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Old March 25th, 2011, 12:54 PM   #16
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Re: Any reason to shoot in 60p instead of 24p?

Well, you do have twice the information coming in... you just toss out more of it. And yeah, that may be quite acceptable.

One thing to keep in mind: 60p is by far the favorite for fast motion, action, sports, etc. So much so that it was the ESPN/ABC (maybe Disney, too, I'm not sure when Disney bought ABC) lobby that got 720/60p into the "Grand Alliance" for HDTV.

So for one, the GOP rate is the same... so if your frame rate is 2.5x faster, you have 2.5x as many I-Frames. And those, you really want as uncompressed as possible. This is where 24p can produce better video: you have 2.5x the bit budget for each I-Frame.

But then consider P and B frames. For those not familar with AVC and other MPEG algorithms, it works like so. The I-Frame is essentially a JPEG. When the next video frame is captured, the camera uses sophisticated motion estimation algorithms to figure out where things in your first frame have moved, if they've moved at all. This results in a set of very compact motion estimation vectors. You then apply those vectors to the first image, and produce a difference fame... basically, what didn't the motion estimation get correct. This is compressed as part of the P or B frame, but there's not much of a bit budget for it.

So back to 60p... all things being equal, you'll have 1/2.5x as much motion between any frames in 60p as 24p. So there's actually a much better chance the motion vectors work well, and there could be substantially lower differences between frames. This becomes really apparent when MPEG starts to fail. If you ever see really fast motion in your videos, you probably start to see "pixelization" and other garbage. Those aren't real pixels, but emergent blocks... the video is being over compressed, so the blocks created for the DCT (JPEG-like) compression start to be visible. In a professional DVD or Blu-ray mastering process, the mastering engineer would speed up the bitrate in such areas if possible... if not, they'd apply a global low-pass filter (eg, blur), which of course blurs the image, but also reduces the detail, and thus, makes the MPEG work better and hopefully not show off the DCT blocks in fast motion. But I digress.

And then there's interlaced video. The encoder breaks this up into separate fields and encodes each one separately. This means that your 4:2:0 color decimation is really run across four lines rather than two, and of course, rather than 16x16 DCT blocks, you have two interlaced 16x16 blocks... so you're looking over 32 pixels, effectively... much more likely that some compression artifacts show up here. This is also a shortcoming of cameras, like the TM700, that pulldown real 24p into fake 60i for recording.. there's absolutely no good reason for that in modern times, other than perhaps to intentionally crapify it and make you want to spend the extra crash for a more professional model. Honestly, in most video, you don't any single difference all at once, but when you stack a few things: wrong frame rate, interlacing, lower bitrate, etc. it can make a noticeable overall difference.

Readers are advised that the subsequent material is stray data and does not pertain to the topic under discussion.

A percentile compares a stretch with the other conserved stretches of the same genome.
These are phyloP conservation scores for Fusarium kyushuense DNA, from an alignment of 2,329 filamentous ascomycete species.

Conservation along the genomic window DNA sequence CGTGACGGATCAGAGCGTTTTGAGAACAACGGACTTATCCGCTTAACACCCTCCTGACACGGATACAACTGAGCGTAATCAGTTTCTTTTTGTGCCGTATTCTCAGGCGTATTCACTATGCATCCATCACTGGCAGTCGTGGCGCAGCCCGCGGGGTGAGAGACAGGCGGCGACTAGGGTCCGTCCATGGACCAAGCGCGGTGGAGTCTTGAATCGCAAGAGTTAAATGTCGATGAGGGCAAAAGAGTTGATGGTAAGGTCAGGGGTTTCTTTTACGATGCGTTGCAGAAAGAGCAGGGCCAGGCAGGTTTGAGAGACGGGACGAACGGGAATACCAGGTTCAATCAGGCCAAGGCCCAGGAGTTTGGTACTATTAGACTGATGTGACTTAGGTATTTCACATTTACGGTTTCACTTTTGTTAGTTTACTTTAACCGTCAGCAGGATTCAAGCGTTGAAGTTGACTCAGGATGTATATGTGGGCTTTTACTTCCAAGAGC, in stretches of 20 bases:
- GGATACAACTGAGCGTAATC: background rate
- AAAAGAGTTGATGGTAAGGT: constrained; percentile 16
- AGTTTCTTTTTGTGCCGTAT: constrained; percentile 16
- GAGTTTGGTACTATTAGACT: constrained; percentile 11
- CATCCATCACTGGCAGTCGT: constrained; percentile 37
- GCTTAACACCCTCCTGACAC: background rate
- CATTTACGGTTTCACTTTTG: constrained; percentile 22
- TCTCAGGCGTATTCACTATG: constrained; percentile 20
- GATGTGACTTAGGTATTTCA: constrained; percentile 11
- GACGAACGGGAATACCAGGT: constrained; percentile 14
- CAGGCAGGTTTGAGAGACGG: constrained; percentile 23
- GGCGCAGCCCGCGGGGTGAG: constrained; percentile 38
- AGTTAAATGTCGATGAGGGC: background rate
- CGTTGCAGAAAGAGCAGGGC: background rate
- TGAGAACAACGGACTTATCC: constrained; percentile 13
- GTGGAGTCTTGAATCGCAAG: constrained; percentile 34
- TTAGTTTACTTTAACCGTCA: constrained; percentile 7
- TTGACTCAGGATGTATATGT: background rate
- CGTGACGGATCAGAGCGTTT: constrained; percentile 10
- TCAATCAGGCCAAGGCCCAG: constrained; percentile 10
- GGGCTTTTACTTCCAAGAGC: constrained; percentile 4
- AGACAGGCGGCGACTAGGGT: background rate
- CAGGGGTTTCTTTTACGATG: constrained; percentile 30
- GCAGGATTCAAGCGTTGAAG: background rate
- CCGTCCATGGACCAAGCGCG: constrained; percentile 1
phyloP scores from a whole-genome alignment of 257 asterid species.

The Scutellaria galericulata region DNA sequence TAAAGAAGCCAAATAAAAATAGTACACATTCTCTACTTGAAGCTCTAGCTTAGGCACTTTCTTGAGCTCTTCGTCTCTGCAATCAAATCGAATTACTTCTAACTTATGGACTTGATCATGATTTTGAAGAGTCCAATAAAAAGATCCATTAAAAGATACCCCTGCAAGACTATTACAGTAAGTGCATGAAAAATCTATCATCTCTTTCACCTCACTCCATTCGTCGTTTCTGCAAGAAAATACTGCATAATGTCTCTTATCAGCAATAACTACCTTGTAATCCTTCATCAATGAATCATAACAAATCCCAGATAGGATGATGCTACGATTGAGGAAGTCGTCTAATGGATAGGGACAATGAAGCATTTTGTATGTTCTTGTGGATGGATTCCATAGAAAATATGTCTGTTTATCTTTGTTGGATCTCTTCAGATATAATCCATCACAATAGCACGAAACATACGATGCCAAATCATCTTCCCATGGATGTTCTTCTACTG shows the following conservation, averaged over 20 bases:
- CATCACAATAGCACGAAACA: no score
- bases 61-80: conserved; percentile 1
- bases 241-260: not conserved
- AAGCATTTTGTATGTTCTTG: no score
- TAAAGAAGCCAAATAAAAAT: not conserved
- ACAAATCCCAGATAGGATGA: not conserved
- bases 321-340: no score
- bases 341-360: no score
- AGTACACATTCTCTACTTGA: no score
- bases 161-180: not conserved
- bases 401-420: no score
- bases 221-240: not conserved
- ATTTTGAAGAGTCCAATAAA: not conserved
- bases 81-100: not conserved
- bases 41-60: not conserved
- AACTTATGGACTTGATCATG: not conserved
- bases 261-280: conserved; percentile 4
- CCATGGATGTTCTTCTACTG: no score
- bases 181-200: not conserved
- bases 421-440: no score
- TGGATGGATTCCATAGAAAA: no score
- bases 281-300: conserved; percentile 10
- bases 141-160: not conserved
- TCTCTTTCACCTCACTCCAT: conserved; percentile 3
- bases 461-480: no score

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Old March 26th, 2011, 03:07 AM   #17
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Re: Any reason to shoot in 60p instead of 24p?

Hi

Quote:
Well, you do have twice the information coming in... you just toss out more of it. And yeah, that may be quite acceptable.
If you think about it pragmatically, all 60i actually is, is 60p with half the information thrown away immediately by interlacing which is the crudest video compression system dating back to before computers existed.

So the argument more is thrown away with 60p compared to 60i, is really the other way around, and what you end up with is more video information recorded in 60p footage, which is why we like it so much :)

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Phil
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Old March 26th, 2011, 07:24 AM   #18
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Re: Any reason to shoot in 60p instead of 24p?

Epilog: I shot with the TM-700 in 60p and converted to Prores LT in post. Daylight footage cuts well with the EX1r. I always had a B+W polarizer on the TM-700 which reduces light by about 1 stop and didn't notice any need for an ND. I mostly shot with it one handed and ran it in manual mode ... riding the iris with forefinger and zoom with my thumb. No complaints for a $750 camera although I despise the way that lens ring mode is selected. Sony has done it right on the NX70 albeit at a much higher price point and larger form factor.
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